WEBINAR: Exploring Traditional and Alternative Ergonomic Assessment Methods to Predict Injury Risk of Work-Related Carpal Tunnel Syndrome: Evidence from the Lab to Practice in the Field

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Synopsis: Carpal tunnel syndrome (CTS) is the most common neuropathy of the upper limb and poses significant workplace compensation costs due to disability and lost time. While it is well-known that CTS is caused by mechanical compression of the median nerve, there are several mechanisms underlying injury development. The most common ergonomic assessment tools evaluate occupational risk based on physical exposures, such as non-neutral postures, repetitive actions, and forceful exertions. However, each method, including the Rapid Upper Limb Assessment (RULA), Strain Index (SI), Occupational Repetitive Action (OCRA), and the Threshold Limit Value for Hand Activity Level (TLV for HAL) weighs each physical risk factor differently. Consequently, these methods often indicate different levels of injury risk when applied to the same job.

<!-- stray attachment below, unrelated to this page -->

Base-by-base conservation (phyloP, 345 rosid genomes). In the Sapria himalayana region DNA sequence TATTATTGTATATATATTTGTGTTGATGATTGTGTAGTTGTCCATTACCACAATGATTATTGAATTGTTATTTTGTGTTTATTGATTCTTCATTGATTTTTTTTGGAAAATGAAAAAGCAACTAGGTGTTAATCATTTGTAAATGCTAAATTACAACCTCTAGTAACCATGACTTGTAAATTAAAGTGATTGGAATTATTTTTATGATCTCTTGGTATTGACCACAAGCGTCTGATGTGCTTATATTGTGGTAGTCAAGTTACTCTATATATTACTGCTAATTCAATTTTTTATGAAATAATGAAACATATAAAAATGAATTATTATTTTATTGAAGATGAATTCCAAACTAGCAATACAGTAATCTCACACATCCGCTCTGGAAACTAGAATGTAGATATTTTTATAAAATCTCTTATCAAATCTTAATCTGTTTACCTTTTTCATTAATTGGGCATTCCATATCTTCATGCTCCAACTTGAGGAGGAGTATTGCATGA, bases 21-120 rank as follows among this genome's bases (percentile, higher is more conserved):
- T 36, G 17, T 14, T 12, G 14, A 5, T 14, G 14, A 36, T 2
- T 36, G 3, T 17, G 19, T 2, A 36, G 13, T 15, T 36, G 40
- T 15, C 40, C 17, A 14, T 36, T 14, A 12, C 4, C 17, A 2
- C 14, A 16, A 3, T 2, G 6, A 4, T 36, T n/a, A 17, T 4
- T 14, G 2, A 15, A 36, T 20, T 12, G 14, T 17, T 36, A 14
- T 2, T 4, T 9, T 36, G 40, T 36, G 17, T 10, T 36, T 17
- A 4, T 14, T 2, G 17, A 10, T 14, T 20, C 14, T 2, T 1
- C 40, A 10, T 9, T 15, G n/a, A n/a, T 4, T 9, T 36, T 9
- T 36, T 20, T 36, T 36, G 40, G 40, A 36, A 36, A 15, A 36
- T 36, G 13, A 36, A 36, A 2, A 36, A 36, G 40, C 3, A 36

In this webinar, I will review traditional ergonomic tools, including how physical risk factors are summed to predict injury risk in each assessment method. I will explore how these tools relate to mechanisms of injury, with the goal of providing guidance for determining when (and when not) to use each assessment method. I will then introduce alternative ergonomic assessment techniques, which relate more closely to injury development. I will further highlight the use of these novel methods in an ongoing ergonomics research project inside the pork industry in Manitoba and Saskatchewan.

 

Biography: Dr Aaron M Kociolek is an Assistant Professor within the School of Physical and Health Education at Nipissing University. Prior to his appointment, he worked as an Ergonomics Research Associate at the University of Saskatchewan from 2014 to 2016, and received his PhD in Occupational Biomechanics from McMaster University in 2015. He has conducted both laboratory- and field-based research with a strong interest in elucidating injury mechanisms and preventing musculoskeletal disorders in the workplace. His doctoral research evaluated tendon motion and shear in the development of carpal tunnel syndrome. His current interests include wrist and hand pathomechanics, occupational injury risk assessment, sensorimotor changes, and comorbidities of carpal tunnel syndrome. He is also involved in an ongoing project assessing ergonomics within the pork industry, including worker use of traditional needle versus needle-less injection systems for delivering vaccines and medications.